Lewis: Certainly it’s changed the political conversation. If you look at presidential campaigns in this cycle compared to one or two cycles ago, the way that they talk about student debt is no longer kind of vague or diffuse or an impersonal issue. They are often talking, from both political parties, about their own experiences with student debt.
Debt has become a mainstream way that people finance their educations, which has placed it much more center-stage. It’s still true, though, that disadvantaged groups in our society bear disproportionately the burdens educationally, socially and financially of student debt.
That’s why we’ve tried to focus the conversation more on equity, so we don’t lose sight of the fact that student debt is still a dis-equalizing force in what is supposed to be our great equalizer, higher education.
There have been a number of ideas to alleviate student debt, including Pay it Forward or income-based repayment. While these ideas sound plausible, you suggest that they actually exacerbate inequity.
Elliott: I really think about these as treating the symptoms. We say, “Let’s do something to deal with the default rates.” So we create income-based repayment plans which extend the period of time that one pays on their student loans. Now, that sounds like a solution to the problem, but all it’s doing is tamping down the symptoms that we see.
When we start looking at things like asset accumulation, net worth and retirement savings, by creating income-based repayment plans and extending the period of time it takes to pay it off, we are actually exacerbating the problem: “I can’t save now because I’ve got to pay off my student loans first.”
You devote a portion of the book to Children’s Savings Accounts. Explain how they differ from 529 programs.
Elliott: They can be part of a 529 program. The idea is that each child receives, say, $500 at birth and is enrolled in this CSA, and they can receive matching funds and incentives and things like that.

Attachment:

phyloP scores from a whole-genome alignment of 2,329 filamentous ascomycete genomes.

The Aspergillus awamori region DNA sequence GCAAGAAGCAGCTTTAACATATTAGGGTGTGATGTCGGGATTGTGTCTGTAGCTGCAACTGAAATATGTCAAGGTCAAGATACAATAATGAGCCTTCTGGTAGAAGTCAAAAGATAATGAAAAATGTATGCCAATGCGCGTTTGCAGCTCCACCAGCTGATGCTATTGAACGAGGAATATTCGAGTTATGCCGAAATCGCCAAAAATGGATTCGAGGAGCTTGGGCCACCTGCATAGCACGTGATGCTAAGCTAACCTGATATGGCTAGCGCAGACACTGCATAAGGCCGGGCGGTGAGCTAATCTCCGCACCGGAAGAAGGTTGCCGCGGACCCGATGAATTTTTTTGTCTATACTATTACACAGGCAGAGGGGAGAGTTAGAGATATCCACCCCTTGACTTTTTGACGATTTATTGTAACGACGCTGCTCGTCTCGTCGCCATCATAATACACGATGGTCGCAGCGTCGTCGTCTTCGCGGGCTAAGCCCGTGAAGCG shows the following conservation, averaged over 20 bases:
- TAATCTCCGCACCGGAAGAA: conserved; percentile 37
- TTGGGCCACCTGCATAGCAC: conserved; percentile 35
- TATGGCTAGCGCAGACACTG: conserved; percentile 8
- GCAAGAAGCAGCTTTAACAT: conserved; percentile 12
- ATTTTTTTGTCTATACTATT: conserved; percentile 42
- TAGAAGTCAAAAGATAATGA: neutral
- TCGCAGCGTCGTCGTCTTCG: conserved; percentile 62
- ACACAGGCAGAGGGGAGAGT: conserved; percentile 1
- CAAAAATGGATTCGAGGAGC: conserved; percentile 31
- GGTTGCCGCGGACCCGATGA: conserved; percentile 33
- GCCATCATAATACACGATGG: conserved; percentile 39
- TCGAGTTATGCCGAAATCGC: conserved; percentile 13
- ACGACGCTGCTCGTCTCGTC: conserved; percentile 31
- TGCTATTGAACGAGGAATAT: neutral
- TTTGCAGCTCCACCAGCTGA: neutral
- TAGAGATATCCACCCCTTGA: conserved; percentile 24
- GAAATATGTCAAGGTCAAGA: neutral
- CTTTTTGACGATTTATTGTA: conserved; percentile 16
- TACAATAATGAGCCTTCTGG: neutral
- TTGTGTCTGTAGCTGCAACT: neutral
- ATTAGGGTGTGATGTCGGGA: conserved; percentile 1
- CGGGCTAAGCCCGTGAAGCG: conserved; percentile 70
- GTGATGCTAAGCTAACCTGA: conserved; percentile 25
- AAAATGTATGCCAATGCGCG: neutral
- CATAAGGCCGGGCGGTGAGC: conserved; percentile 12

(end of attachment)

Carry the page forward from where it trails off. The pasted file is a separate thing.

They are different from a regular 529, which is often limited to higher-income families because there are initial fees to pay and that doesn’t maximize the money of low-income people. Low-income people can’t put large amounts of money into a 529 so they don’t reap the same amount of tax benefit that higher-income families can.
But if you are saving $1 in a CSA and you get another dollar added, which is called a match, then that helps even low-income people.
Even if you put in just $1, you get a return on $1 in a way that you couldn’t in a regular 529 or a bank account or credit account.
We’re heading into an election year and candidates have proposed solutions to the student debt problem, including free college and even a total bailout similar to the auto industry.
Elliott: Let me address those. With the two-year free college and free college more generally, we really believe that’s an opportunity to create greater inequity in many cases. Even though it sounds like a great thing, in this case, free is not necessarily the best idea.
Our research shows that counselors are directing low-income students based upon financing toward two-year colleges. What we fear is that if you have a universal two-year program, it’s going to disproportionately affect low-income people.
They are going to be pressured into going to these two-year colleges, which might be great for some kids but totally wrong for other kids. That can actually increase inequality. We can begin training kids for certain types of jobs through our two-year programs but not other managerial and higher level jobs, which could be really damaging in the long run.
You also mentioned a bailout. I think a bailout makes a lot of sense, but only if we’re taking on a program like Children’s Savings Accounts from early on so we’re not doing bailouts time and time again.
If we just do a bailout and we keep the same student debt system in place, it only means 10 or 20 years from now we’ll need another bailout. That’s not good for anybody.
Lewis: There are a lot of conversations percolating about looking at post-college financial health indicators and thinking we should be getting more from our financial aid than just paying that tuition bill at the point of enrollment. Those conversations are translating to new ideas, different kinds of proposals that are about building an education trajectory for all children equitably.
I think that we could see continued development and new types of proposals from candidates and new administrations.
Tim Goral is senior editor of UB.